The promise of machines to translate langauges for us has been around for a long time now, but never really offered much more than the odd phrase for ordering pizza or a beer. It’s starting to look like it might be entering the mainstream a bit more though – I’ve certainly been seeing more and more posts about it, from Google especially. Take this latest one – they’re now using their own Google Translate service to automatically move blogs into English.
Here at the University the idea of machine translation has never been much in favour, and in many respects for very good reasons. The technology itself has always been dubious in terms of accuracy, and we can’t afford to insult our virtual visitors, and the fact of the matter is that our students have to meet certain english language requirements in order to study here – so why would we want people to be able to read our content who could never be students here? That’s not a bad argument, but I think it’s flawed in two crucial ways.
- Firstly there’s the human side of things – the very simple fact that just because someone can read in English doesn’t mean we should make them do so. They may well be more comfortable in thier own language, especially at the beginning of their period of study, so it’s a simple courtesy to offer the service provided it reaches a good enough standard.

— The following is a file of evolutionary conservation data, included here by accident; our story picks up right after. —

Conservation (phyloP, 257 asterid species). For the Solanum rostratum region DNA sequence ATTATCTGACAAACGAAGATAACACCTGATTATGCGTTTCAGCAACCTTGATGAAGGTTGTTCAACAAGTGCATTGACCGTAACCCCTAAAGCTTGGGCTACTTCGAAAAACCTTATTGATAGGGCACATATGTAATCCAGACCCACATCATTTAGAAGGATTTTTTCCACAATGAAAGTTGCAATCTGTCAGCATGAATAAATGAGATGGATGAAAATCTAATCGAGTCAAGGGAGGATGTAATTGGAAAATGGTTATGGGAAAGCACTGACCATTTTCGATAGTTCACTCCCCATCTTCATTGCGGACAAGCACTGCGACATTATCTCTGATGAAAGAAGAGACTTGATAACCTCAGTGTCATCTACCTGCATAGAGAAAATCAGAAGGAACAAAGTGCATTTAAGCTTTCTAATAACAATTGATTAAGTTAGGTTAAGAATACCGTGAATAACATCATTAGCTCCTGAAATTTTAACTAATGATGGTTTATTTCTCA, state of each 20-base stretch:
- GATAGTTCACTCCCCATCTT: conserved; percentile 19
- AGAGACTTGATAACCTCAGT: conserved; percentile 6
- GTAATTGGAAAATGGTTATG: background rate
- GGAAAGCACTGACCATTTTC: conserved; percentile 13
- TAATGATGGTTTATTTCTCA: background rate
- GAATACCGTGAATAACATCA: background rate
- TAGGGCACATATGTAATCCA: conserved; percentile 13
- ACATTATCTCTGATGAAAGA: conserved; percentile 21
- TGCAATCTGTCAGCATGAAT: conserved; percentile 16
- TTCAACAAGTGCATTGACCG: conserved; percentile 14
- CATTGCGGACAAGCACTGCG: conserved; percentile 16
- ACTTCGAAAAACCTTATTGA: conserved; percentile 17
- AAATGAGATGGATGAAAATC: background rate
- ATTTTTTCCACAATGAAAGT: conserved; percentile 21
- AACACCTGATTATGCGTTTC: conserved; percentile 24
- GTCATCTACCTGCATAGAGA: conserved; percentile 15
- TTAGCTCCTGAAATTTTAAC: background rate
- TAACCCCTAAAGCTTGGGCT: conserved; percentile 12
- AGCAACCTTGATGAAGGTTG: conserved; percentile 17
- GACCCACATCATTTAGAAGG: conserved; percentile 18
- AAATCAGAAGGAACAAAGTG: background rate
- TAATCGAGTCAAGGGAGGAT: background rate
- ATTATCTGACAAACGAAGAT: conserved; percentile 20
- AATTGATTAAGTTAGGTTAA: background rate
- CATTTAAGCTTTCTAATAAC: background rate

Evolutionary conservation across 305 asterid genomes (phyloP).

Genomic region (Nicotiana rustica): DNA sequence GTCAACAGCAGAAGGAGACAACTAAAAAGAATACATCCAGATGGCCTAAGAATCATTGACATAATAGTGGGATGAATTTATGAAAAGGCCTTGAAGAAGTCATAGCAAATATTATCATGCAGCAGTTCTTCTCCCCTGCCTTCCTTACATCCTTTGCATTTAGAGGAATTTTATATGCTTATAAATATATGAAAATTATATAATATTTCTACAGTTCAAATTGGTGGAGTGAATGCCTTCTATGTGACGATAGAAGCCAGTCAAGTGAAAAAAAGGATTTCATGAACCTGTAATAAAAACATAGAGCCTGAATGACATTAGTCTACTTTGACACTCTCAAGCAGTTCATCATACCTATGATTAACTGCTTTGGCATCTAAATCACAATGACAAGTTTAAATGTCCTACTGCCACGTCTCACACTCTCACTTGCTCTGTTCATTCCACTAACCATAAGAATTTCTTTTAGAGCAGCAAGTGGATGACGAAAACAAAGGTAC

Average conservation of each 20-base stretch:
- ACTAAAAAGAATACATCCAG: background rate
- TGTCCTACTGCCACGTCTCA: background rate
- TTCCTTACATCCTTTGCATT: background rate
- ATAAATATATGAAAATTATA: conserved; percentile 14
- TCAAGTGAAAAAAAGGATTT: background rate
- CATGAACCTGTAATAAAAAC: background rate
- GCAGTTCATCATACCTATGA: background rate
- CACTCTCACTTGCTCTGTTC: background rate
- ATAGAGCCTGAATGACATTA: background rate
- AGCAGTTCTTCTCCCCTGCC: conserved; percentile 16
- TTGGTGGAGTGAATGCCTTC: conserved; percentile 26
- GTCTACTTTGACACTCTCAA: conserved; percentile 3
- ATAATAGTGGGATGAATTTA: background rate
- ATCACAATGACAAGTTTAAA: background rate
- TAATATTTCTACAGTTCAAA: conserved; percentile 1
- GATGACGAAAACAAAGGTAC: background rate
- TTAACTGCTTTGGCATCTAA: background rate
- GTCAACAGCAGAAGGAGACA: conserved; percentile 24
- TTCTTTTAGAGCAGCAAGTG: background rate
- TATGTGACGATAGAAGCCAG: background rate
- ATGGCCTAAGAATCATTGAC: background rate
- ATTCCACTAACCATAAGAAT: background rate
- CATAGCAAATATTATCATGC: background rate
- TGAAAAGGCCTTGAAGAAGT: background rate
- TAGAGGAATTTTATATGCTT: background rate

- Secondly it’s not just prospective students who read our content. Crucially it could be a funding body, and by that I mean anything from a prospective student’s parent, keen for their child to succeed at places far away from home, to an international charity interested in global partnerships. If the people with the money can’t understand what it is we do they are far less likely to invest in us as an institution. If we want to capture more of a global market then we need to open up our information to a wider audience.
And I guess that’s why this is of growing importance. These improvements to language translation may be technologically driven, but as countries like China being to flex their virtual muscles more so the non-western (or more correctly non-english) web is rising with it. With that in mind simply believing that everything should be in English seems less like common sense and a little more like imperial arrogance. In the recent Pew Internet Report on the Future of the Internet IV I speculated that this may well be a growing trend – that regionality will become more pronouced, something which seems a little counter-intuitive. But in reality this is already happening, with different social networks, search engines, etc. reaching very different prominence in different countries.
So perhaps there is a place for machine translation at Exeter after all. I’m certainnly keeping a close eye on things, and have put some experiments in place to measure how well it’s being used. Hopefully in a few months I’ll be able to update this post with some results.